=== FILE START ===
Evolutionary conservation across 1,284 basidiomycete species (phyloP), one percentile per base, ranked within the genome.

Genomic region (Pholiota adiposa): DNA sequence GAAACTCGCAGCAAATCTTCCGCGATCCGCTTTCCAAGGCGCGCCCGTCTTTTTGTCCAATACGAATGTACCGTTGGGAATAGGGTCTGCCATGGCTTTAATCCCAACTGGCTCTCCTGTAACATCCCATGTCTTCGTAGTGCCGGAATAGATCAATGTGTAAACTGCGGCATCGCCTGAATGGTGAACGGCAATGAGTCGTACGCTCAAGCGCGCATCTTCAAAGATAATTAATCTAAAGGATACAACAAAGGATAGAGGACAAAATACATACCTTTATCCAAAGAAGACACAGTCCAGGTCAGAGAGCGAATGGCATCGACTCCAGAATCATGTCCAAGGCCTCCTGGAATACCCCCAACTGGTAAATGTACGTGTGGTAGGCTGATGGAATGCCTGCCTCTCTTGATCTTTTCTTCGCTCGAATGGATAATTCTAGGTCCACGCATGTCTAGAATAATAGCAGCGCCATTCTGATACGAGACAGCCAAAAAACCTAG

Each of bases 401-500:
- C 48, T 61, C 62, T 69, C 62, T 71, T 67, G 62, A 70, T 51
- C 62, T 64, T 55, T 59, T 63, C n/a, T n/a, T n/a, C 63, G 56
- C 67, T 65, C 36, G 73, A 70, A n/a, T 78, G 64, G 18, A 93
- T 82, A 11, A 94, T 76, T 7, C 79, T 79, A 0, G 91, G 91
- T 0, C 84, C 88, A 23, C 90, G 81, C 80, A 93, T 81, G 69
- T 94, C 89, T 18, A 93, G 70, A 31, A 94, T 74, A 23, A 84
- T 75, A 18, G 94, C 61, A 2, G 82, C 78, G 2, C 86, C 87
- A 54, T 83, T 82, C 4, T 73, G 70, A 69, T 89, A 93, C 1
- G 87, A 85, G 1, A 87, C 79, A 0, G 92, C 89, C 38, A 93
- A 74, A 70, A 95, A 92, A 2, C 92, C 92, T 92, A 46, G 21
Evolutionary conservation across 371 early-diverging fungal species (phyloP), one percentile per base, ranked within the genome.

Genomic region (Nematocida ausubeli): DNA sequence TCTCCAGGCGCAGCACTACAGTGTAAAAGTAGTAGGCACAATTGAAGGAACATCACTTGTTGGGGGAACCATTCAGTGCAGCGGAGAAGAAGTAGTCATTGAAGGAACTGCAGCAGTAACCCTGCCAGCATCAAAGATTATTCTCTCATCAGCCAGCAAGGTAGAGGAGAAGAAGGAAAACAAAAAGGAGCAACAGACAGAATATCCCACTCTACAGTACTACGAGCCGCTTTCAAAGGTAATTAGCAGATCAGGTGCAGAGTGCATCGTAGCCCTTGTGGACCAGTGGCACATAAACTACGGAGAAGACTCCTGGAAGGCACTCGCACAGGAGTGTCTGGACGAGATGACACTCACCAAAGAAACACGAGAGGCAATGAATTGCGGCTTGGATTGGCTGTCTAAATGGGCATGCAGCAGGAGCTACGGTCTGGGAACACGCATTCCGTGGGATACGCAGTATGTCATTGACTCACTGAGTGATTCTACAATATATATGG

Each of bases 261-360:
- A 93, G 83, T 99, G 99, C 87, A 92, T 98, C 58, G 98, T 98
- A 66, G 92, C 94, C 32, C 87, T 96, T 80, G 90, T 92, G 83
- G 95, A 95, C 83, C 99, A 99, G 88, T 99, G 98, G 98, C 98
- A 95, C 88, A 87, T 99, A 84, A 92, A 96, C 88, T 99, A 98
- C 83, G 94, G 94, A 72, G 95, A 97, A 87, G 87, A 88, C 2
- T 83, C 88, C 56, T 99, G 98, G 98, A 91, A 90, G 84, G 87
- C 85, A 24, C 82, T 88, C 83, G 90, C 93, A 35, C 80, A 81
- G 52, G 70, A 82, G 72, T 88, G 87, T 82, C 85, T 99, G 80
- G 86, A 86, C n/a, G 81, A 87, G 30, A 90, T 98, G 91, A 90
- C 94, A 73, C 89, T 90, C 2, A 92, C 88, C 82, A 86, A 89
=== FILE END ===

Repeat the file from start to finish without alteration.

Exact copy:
Evolutionary conservation across 1,284 basidiomycete species (phyloP), one percentile per base, ranked within the genome.

Genomic region (Pholiota adiposa): DNA sequence GAAACTCGCAGCAAATCTTCCGCGATCCGCTTTCCAAGGCGCGCCCGTCTTTTTGTCCAATACGAATGTACCGTTGGGAATAGGGTCTGCCATGGCTTTAATCCCAACTGGCTCTCCTGTAACATCCCATGTCTTCGTAGTGCCGGAATAGATCAATGTGTAAACTGCGGCATCGCCTGAATGGTGAACGGCAATGAGTCGTACGCTCAAGCGCGCATCTTCAAAGATAATTAATCTAAAGGATACAACAAAGGATAGAGGACAAAATACATACCTTTATCCAAAGAAGACACAGTCCAGGTCAGAGAGCGAATGGCATCGACTCCAGAATCATGTCCAAGGCCTCCTGGAATACCCCCAACTGGTAAATGTACGTGTGGTAGGCTGATGGAATGCCTGCCTCTCTTGATCTTTTCTTCGCTCGAATGGATAATTCTAGGTCCACGCATGTCTAGAATAATAGCAGCGCCATTCTGATACGAGACAGCCAAAAAACCTAG

Each of bases 401-500:
- C 48, T 61, C 62, T 69, C 62, T 71, T 67, G 62, A 70, T 51
- C 62, T 64, T 55, T 59, T 63, C n/a, T n/a, T n/a, C 63, G 56
- C 67, T 65, C 36, G 73, A 70, A n/a, T 78, G 64, G 18, A 93
- T 82, A 11, A 94, T 76, T 7, C 79, T 79, A 0, G 91, G 91
- T 0, C 84, C 88, A 23, C 90, G 81, C 80, A 93, T 81, G 69
- T 94, C 89, T 18, A 93, G 70, A 31, A 94, T 74, A 23, A 84
- T 75, A 18, G 94, C 61, A 2, G 82, C 78, G 2, C 86, C 87
- A 54, T 83, T 82, C 4, T 73, G 70, A 69, T 89, A 93, C 1
- G 87, A 85, G 1, A 87, C 79, A 0, G 92, C 89, C 38, A 93
- A 74, A 70, A 95, A 92, A 2, C 92, C 92, T 92, A 46, G 21
Evolutionary conservation across 371 early-diverging fungal species (phyloP), one percentile per base, ranked within the genome.

Genomic region (Nematocida ausubeli): DNA sequence TCTCCAGGCGCAGCACTACAGTGTAAAAGTAGTAGGCACAATTGAAGGAACATCACTTGTTGGGGGAACCATTCAGTGCAGCGGAGAAGAAGTAGTCATTGAAGGAACTGCAGCAGTAACCCTGCCAGCATCAAAGATTATTCTCTCATCAGCCAGCAAGGTAGAGGAGAAGAAGGAAAACAAAAAGGAGCAACAGACAGAATATCCCACTCTACAGTACTACGAGCCGCTTTCAAAGGTAATTAGCAGATCAGGTGCAGAGTGCATCGTAGCCCTTGTGGACCAGTGGCACATAAACTACGGAGAAGACTCCTGGAAGGCACTCGCACAGGAGTGTCTGGACGAGATGACACTCACCAAAGAAACACGAGAGGCAATGAATTGCGGCTTGGATTGGCTGTCTAAATGGGCATGCAGCAGGAGCTACGGTCTGGGAACACGCATTCCGTGGGATACGCAGTATGTCATTGACTCACTGAGTGATTCTACAATATATATGG

Each of bases 261-360:
- A 93, G 83, T 99, G 99, C 87, A 92, T 98, C 58, G 98, T 98
- A 66, G 92, C 94, C 32, C 87, T 96, T 80, G 90, T 92, G 83
- G 95, A 95, C 83, C 99, A 99, G 88, T 99, G 98, G 98, C 98
- A 95, C 88, A 87, T 99, A 84, A 92, A 96, C 88, T 99, A 98
- C 83, G 94, G 94, A 72, G 95, A 97, A 87, G 87, A 88, C 2
- T 83, C 88, C 56, T 99, G 98, G 98, A 91, A 90, G 84, G 87
- C 85, A 24, C 82, T 88, C 83, G 90, C 93, A 35, C 80, A 81
- G 52, G 70, A 82, G 72, T 88, G 87, T 82, C 85, T 99, G 80
- G 86, A 86, C n/a, G 81, A 87, G 30, A 90, T 98, G 91, A 90
- C 94, A 73, C 89, T 90, C 2, A 92, C 88, C 82, A 86, A 89